Martina Thiele: Medien und Stereotype [Media and stereotypes] reviewed by Wolfgang R. Langenbucher

A reviewer wanting to do justice to this postdoctoral thesis should start reading not with the thanks and introduction at the beginning, but with the bibliography from page 397. The table of contents does not show that this annex goes on to page 501 – more than a hundred pages. In providing such an exhaustive list, the Salzburg-based author Martina Thiele gives a magnificent account of herself: impressive knowledge of the literature, a consistent interdisciplinary and transdisciplinary approach, patient research and an almost limitless curiosity about the decades-long process of learning about and documenting publications of all kinds. That is the second, most astounding merit of this work, and one that is almost unparalleled: A long academic continuity has produced research findings on stereotypes in general and their functions in the media that demand syntheses, meta-analyses and the systematic identification of remaining gaps in research. There is no doubt that we have gender research in communication studies– a field to which the author has contributed a great deal – to thank for crucial threads of these findings. It is refreshing that she also recognizes a tendency to self-reference in this, which results in significant gaps in research.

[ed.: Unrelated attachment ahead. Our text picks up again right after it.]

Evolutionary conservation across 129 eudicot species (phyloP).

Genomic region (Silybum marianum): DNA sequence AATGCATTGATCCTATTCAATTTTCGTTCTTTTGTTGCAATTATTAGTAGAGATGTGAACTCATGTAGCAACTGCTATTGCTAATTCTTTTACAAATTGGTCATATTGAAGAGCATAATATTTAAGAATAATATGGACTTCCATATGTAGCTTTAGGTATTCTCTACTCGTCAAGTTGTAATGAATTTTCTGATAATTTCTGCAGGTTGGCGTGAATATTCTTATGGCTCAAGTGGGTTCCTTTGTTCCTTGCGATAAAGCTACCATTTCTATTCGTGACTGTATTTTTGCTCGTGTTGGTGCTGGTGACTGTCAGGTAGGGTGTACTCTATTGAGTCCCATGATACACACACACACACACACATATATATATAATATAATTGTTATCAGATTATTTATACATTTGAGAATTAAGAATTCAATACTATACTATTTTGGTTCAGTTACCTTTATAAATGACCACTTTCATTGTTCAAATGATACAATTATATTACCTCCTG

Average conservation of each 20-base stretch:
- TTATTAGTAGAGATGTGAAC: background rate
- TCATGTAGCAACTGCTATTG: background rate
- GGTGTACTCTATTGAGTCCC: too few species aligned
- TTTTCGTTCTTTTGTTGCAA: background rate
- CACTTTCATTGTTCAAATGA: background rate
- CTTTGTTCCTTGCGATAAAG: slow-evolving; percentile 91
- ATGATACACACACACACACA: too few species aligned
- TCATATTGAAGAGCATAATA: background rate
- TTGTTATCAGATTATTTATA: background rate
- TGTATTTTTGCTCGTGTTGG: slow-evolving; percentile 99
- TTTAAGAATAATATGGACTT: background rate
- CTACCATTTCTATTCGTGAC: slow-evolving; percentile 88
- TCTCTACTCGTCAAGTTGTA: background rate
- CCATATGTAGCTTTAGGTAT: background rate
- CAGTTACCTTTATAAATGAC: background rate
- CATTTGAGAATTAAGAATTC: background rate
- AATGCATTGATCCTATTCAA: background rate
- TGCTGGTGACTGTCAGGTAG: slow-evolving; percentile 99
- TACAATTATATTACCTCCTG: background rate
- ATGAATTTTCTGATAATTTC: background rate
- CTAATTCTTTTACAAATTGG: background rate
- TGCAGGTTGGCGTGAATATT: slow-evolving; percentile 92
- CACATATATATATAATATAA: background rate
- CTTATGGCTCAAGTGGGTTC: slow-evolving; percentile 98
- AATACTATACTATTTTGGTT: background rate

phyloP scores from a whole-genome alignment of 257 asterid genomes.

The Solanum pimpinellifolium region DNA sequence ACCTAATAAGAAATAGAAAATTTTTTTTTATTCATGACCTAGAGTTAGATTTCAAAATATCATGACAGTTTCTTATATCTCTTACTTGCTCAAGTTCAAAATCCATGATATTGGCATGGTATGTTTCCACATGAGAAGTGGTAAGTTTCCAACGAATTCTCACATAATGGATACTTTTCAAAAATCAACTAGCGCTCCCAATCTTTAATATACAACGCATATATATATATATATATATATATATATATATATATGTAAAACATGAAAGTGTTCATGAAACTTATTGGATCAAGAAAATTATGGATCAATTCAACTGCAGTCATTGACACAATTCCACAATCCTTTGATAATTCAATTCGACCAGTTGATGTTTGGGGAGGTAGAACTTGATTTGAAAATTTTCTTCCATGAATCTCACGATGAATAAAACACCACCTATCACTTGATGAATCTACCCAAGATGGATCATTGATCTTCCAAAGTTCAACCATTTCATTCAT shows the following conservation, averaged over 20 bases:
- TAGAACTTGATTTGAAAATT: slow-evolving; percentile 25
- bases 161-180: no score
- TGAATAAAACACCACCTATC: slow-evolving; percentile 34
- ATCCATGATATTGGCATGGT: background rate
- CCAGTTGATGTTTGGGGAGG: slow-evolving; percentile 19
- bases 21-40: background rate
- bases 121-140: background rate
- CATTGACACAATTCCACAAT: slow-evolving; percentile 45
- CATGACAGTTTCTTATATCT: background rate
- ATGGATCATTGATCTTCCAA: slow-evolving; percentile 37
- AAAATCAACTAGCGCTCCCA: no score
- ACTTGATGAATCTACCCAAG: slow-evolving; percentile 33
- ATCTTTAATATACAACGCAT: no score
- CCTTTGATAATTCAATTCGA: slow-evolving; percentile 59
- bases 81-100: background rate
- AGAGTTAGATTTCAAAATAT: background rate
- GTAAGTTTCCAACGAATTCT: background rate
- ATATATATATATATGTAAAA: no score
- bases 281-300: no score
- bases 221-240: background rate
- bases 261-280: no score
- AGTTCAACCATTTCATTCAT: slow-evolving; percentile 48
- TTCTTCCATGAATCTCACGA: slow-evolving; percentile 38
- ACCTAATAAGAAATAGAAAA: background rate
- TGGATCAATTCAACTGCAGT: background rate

Having completed her doctorate in Göttingen in 2000 and worked in the Department of Communication Studies at Salzburg University since 2003, Martina Thiele submitted this text as her postdoctoral thesis. It cements her position as part of a generation – now finally established in the field – that was genuinely socialized in the field and has made a career of it. Reading this book, which is also exemplary from a design point of view, demonstrates how essential this is for an independent discipline. It is the only way to keep sight of the traditions of the field. Right at the beginning of the book, for example, there is a motto from the influential book by the American journalist Walter Lippmann (1889-1974) from 1922 (Public Opinion, dt. 1964) that was fundamental to stereotype research in communication studies. Colleagues like Gerhard Maletzke (*1922) and Franz Dröge (1937-2002) are also honored as pioneers. The earliest of these memories comes from Franz Adam Löffler (1808-1880), who was using the term stereotypiret, still so relevant today, as far back as 1837. This sensitivity to the history of the field is tangible throughout the work and shapes the well-considered assembly of knowledge, in which numerous illustrations provide additional clarity. Using this approach, Thiele masterfully develops her own understanding of a discipline that has grown up over time. The way she deals with academics that were once influential but have now been forgotten, such as Peter R. Hofstätter (1913-1994), is another fascinating aspect.